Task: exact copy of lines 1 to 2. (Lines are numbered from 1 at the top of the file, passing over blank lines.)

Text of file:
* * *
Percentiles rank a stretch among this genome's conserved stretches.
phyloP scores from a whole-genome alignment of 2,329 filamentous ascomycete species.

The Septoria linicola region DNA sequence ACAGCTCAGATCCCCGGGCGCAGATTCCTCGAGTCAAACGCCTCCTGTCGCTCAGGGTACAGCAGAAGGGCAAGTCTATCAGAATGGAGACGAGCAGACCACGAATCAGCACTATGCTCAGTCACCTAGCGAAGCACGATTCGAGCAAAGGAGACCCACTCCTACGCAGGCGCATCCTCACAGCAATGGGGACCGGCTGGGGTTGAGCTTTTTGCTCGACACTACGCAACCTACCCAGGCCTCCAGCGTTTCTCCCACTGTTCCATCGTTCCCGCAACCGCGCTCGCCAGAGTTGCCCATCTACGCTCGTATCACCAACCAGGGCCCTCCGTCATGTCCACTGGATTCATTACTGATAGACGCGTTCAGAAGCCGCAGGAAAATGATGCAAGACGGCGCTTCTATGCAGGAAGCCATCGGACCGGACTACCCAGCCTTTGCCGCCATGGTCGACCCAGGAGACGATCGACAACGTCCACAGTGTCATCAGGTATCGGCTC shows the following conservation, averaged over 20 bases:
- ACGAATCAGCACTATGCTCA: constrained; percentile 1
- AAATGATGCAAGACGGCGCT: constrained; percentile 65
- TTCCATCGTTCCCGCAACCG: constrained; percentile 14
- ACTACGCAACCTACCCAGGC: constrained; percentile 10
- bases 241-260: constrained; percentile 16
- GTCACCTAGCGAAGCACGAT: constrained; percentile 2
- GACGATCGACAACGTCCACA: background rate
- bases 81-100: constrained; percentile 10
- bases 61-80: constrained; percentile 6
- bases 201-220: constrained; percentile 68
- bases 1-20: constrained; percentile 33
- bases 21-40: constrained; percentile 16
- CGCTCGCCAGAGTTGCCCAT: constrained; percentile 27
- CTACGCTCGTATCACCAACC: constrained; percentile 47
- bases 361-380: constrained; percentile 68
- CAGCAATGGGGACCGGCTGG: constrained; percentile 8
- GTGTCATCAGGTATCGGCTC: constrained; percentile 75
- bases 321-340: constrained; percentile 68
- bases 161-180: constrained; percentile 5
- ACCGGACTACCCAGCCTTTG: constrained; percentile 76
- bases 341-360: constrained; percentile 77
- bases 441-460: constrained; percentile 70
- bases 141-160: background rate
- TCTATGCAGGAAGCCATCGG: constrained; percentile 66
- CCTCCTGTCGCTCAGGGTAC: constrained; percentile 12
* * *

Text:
Percentiles rank a stretch among this genome's conserved stretches.
phyloP scores from a whole-genome alignment of 2,329 filamentous ascomycete species.